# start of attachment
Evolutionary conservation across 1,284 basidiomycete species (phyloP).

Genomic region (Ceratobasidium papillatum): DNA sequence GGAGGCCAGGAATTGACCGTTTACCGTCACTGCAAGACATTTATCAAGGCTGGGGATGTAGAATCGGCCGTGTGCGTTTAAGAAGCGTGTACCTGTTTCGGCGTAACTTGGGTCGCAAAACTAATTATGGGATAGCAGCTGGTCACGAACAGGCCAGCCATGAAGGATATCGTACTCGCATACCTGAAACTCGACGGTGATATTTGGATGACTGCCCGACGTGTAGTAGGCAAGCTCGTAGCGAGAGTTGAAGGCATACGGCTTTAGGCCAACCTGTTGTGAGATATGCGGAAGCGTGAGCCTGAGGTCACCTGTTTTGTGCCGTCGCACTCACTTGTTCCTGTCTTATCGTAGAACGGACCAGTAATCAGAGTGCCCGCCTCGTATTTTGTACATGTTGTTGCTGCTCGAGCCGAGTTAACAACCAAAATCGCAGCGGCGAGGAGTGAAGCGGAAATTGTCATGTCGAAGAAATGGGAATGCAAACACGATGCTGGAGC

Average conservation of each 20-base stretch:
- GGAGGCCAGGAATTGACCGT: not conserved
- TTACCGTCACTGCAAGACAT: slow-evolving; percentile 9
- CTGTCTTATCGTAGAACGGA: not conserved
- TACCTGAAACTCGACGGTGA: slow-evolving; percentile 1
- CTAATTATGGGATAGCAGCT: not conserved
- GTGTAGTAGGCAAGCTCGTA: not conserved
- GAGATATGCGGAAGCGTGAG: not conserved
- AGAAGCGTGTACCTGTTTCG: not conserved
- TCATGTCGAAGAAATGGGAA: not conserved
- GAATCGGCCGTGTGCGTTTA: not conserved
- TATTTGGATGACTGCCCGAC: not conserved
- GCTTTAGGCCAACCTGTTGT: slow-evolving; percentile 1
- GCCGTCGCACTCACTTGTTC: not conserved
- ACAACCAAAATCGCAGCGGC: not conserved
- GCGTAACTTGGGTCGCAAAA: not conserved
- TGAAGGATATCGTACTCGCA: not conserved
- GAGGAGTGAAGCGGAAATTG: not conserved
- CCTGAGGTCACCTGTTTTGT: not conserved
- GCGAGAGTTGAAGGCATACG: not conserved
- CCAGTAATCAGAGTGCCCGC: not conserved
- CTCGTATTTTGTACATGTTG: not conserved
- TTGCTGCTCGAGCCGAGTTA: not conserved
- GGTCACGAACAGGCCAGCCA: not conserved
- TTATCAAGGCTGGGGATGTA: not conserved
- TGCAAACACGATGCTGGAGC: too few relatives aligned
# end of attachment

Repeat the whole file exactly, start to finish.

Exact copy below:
Evolutionary conservation across 1,284 basidiomycete species (phyloP).

Genomic region (Ceratobasidium papillatum): DNA sequence GGAGGCCAGGAATTGACCGTTTACCGTCACTGCAAGACATTTATCAAGGCTGGGGATGTAGAATCGGCCGTGTGCGTTTAAGAAGCGTGTACCTGTTTCGGCGTAACTTGGGTCGCAAAACTAATTATGGGATAGCAGCTGGTCACGAACAGGCCAGCCATGAAGGATATCGTACTCGCATACCTGAAACTCGACGGTGATATTTGGATGACTGCCCGACGTGTAGTAGGCAAGCTCGTAGCGAGAGTTGAAGGCATACGGCTTTAGGCCAACCTGTTGTGAGATATGCGGAAGCGTGAGCCTGAGGTCACCTGTTTTGTGCCGTCGCACTCACTTGTTCCTGTCTTATCGTAGAACGGACCAGTAATCAGAGTGCCCGCCTCGTATTTTGTACATGTTGTTGCTGCTCGAGCCGAGTTAACAACCAAAATCGCAGCGGCGAGGAGTGAAGCGGAAATTGTCATGTCGAAGAAATGGGAATGCAAACACGATGCTGGAGC

Average conservation of each 20-base stretch:
- GGAGGCCAGGAATTGACCGT: not conserved
- TTACCGTCACTGCAAGACAT: slow-evolving; percentile 9
- CTGTCTTATCGTAGAACGGA: not conserved
- TACCTGAAACTCGACGGTGA: slow-evolving; percentile 1
- CTAATTATGGGATAGCAGCT: not conserved
- GTGTAGTAGGCAAGCTCGTA: not conserved
- GAGATATGCGGAAGCGTGAG: not conserved
- AGAAGCGTGTACCTGTTTCG: not conserved
- TCATGTCGAAGAAATGGGAA: not conserved
- GAATCGGCCGTGTGCGTTTA: not conserved
- TATTTGGATGACTGCCCGAC: not conserved
- GCTTTAGGCCAACCTGTTGT: slow-evolving; percentile 1
- GCCGTCGCACTCACTTGTTC: not conserved
- ACAACCAAAATCGCAGCGGC: not conserved
- GCGTAACTTGGGTCGCAAAA: not conserved
- TGAAGGATATCGTACTCGCA: not conserved
- GAGGAGTGAAGCGGAAATTG: not conserved
- CCTGAGGTCACCTGTTTTGT: not conserved
- GCGAGAGTTGAAGGCATACG: not conserved
- CCAGTAATCAGAGTGCCCGC: not conserved
- CTCGTATTTTGTACATGTTG: not conserved
- TTGCTGCTCGAGCCGAGTTA: not conserved
- GGTCACGAACAGGCCAGCCA: not conserved
- TTATCAAGGCTGGGGATGTA: not conserved
- TGCAAACACGATGCTGGAGC: too few relatives aligned